We’ve had our own dairy cow for a few years now. Getting a cow is no small decision. It takes a lot of commitment and a lot of effort when it comes to using up the milk she supplies. We’ve had to get a bit creative, and learn a lot about how to make all kinds of dairy products. We love this cheese making book. Many of the recipes we use now come from it or have been adapted from it.
Today though, we are going to share with you one of the simplest ways to use the cream…
How to Make Cultured Butter
Cultured butter is made with live good bacteria that occurs naturally in raw milk. Cultured butter is best when made with raw cream. The necessary bacteria for making cultured butter is killed in pasteurized dairy. We want a living cream for this. However, since raw cream is hard to come by, adding a little milk kefir to your cream is a good way to bring back some live cultures so that it can culture. If using raw cream place it in a jar and cover with cheesecloth. If using pasteurized cream and kefir, mix 12 parts cream with one part kefir then place in jar and cover with cheese cloth. Sit it on the counter and wait….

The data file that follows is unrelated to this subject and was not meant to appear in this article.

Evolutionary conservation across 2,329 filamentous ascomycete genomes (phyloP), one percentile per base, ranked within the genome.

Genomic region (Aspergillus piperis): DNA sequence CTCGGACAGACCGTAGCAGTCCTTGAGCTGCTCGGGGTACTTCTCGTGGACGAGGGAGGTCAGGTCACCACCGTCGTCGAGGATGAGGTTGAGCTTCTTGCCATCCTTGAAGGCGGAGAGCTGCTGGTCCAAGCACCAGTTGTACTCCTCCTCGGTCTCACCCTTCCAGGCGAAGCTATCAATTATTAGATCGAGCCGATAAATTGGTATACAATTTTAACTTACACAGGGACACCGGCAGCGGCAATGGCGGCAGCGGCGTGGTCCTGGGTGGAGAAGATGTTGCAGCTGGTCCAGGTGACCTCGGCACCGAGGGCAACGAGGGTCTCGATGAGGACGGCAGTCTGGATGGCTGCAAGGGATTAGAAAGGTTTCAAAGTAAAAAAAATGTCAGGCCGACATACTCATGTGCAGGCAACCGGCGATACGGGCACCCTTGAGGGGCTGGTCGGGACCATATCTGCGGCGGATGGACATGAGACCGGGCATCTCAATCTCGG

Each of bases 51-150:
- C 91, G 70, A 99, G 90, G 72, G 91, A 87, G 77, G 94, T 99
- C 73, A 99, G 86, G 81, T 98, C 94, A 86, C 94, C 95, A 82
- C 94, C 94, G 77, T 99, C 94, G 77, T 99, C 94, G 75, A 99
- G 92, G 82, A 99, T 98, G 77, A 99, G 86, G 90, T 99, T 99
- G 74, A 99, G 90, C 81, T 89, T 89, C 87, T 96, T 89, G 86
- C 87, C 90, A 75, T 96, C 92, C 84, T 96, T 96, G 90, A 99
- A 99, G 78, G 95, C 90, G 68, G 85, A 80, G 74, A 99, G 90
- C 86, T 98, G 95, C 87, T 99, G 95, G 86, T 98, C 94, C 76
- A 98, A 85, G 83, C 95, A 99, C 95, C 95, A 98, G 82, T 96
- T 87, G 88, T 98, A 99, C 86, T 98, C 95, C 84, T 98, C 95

The longer you wait the more of a cultured flavor or tang your butter will have. If you aren’t accustomed to eating cultured butter, I’d recommend working up to a longer culturing time and start with one day. However, a two to three day sit time makes a good general rule of thumb for acquiring a nice cultured flavor.
After you let your cream sit out for the desired amount of time cool it in the refrigerator, and then it is time to churn it into butter. I use my Bosch mixer for this. The time frame for it to turn to butter varies so it is best to just keep an eye on it as it mixes. You will know you have butter when it goes from runny to whipped cream consistency and then finally separates into a thin liquid (butter milk) and chunks of butter.
You can also use a hand mixer, or shake a jar repeatedly until you get butter. Kids are great butter churners when using a jar to get the job done, but expect it take around 30 minutes with the jar method.
After your butter and buttermilk separate you will strain off the buttermilk. Keep this for buttermilk pancakes, buttermilk ranch dressing, or buttermilk biscuits. Place the butter in ice-cold water and massage it with your hands as you rinse the butter. The goal here is to get any remaining buttermilk out of the butter. When the water runs clear it is rinsed. Massage the butter, squeezing out the water. Add salt if desired. Place in a butter mold or wrap in wax paper.
This video also shows you how to make cultured butter…